As promised, here is the filmography for my Thesis Reduxblogging project. It is a bit abridged – there are more than 100 movies I could/should revisit – but these are the core ones I intend on watching in the coming weeks.
April 29 marks the one year anniversary of when I handed in my senior thesis at Mount Holyoke, ending a year-long research project on post-9/11 independent cinema. The entire thesis process was an emotionally, mentally, and even physically draining experience. I never wanted to hear the words “Neorealism,” “American Dream,” “immigrant,” or “identity” ever again.
Something has changed in the past few weeks. My post-college life hasn’t been exactly thrilling. As boredom continues to settle in, I find myself wanting to revisit my former academic life. I wasn’t entirely satisfied with the conclusions I reached and because of that I find that my thesis is on my mind more than ever. How can I improve on it now? I am going to take this stage of my life as opportunity to fix what I was never content with.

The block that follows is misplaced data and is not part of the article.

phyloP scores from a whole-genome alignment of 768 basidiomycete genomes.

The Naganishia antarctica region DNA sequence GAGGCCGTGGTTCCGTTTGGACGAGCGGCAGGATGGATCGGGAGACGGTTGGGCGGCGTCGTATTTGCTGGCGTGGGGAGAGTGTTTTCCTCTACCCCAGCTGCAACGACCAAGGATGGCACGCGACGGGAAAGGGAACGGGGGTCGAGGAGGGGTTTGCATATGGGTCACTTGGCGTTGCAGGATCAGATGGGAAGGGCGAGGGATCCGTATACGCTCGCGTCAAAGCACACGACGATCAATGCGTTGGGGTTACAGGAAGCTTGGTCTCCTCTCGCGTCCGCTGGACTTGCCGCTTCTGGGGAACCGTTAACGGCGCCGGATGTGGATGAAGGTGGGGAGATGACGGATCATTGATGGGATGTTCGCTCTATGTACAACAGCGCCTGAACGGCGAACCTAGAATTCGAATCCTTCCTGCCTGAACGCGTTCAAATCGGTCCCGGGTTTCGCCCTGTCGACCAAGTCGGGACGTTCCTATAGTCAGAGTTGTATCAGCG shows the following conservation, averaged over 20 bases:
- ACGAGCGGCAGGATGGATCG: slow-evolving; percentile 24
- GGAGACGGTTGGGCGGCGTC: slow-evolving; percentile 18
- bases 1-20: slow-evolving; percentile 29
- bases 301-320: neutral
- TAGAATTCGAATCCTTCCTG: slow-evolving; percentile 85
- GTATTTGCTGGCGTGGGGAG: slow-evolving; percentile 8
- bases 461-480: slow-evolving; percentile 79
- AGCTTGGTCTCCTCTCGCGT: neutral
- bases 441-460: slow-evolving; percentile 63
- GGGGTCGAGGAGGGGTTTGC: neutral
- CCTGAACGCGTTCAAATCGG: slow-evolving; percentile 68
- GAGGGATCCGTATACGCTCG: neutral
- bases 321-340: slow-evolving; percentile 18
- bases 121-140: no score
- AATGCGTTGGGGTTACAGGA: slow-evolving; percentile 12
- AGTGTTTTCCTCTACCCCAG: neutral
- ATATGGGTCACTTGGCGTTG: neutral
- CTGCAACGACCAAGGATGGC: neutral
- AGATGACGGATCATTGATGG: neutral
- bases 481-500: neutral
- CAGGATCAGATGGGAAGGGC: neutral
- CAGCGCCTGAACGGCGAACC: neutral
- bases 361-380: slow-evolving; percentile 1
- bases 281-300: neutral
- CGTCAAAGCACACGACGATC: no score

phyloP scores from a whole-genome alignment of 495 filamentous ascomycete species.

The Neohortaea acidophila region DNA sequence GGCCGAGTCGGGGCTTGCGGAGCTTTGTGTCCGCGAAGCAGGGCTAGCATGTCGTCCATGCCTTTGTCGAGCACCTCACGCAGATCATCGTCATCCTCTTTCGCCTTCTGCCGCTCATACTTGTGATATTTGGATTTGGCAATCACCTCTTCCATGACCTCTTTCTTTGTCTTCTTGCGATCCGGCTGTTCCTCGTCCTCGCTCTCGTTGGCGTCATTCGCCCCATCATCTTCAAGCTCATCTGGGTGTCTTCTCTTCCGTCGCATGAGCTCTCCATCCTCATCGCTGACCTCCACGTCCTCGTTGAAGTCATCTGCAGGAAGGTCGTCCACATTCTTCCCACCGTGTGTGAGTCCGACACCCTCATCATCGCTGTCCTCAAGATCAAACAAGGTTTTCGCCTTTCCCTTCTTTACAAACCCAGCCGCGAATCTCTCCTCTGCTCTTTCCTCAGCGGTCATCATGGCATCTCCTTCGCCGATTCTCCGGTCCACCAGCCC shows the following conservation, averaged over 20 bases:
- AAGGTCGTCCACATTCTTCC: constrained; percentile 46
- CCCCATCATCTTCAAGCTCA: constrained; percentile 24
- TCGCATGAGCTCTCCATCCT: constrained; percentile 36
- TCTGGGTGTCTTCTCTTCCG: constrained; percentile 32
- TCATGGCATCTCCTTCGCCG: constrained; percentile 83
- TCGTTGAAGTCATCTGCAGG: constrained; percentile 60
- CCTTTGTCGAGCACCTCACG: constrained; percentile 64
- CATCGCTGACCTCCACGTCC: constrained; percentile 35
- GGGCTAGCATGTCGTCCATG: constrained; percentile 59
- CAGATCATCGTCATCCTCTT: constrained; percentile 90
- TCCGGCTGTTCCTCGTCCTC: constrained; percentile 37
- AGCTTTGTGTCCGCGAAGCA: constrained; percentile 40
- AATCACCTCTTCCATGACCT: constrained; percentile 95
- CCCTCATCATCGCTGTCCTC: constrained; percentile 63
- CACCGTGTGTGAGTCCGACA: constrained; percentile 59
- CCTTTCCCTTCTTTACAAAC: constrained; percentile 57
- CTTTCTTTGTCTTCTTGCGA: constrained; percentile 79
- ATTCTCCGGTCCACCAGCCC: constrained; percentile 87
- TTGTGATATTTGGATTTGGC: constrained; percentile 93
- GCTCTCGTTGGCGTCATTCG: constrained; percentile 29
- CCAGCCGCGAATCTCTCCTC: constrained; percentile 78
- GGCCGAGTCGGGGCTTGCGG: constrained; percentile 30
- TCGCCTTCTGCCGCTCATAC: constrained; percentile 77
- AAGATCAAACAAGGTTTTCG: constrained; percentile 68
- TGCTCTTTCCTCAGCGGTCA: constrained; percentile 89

One thing I never did while writing my thesis was blog about it. I always intended to in hopes of getting feedback from others about the films and theoretical concepts I was exploring. So that is what I am going to do now — really dive into this project in a way I was not afforded to before. Maybe it will help me get some real satisfaction from the project.
Months ago I posted that I was writing a senior honors thesis on film. At the time, I didn’t know what it would be on. But after months of deliberation I finally figured out, more or less, what I am researching: American Identity in post-9/11 American Independent Cinema. (Sometimes I wonder if this topic makes me sound way more intelligent than I really am, but I digress.)
I am focusing on three films: Frozen River (2008), In Between Days (2006), and Goodbye Solo (2008). On the surface, these three films seem completely unrelated but what I have found that they are linked by a foremost a common character and narrative: the immigrant. This films question how American identity and the American Creed are changing in the twenty first century as a result of immigration. Or at least, that is what I am trying to show.
Here are the trailers for Frozen River and Goodbye Solo:
And here is an interview with filmmakers So Yong Kim and Bradley Rust Gray. The more I research their work, the more I admire their dedication to independent filmmaking as a way to produce quality and exceptional stories and works of art.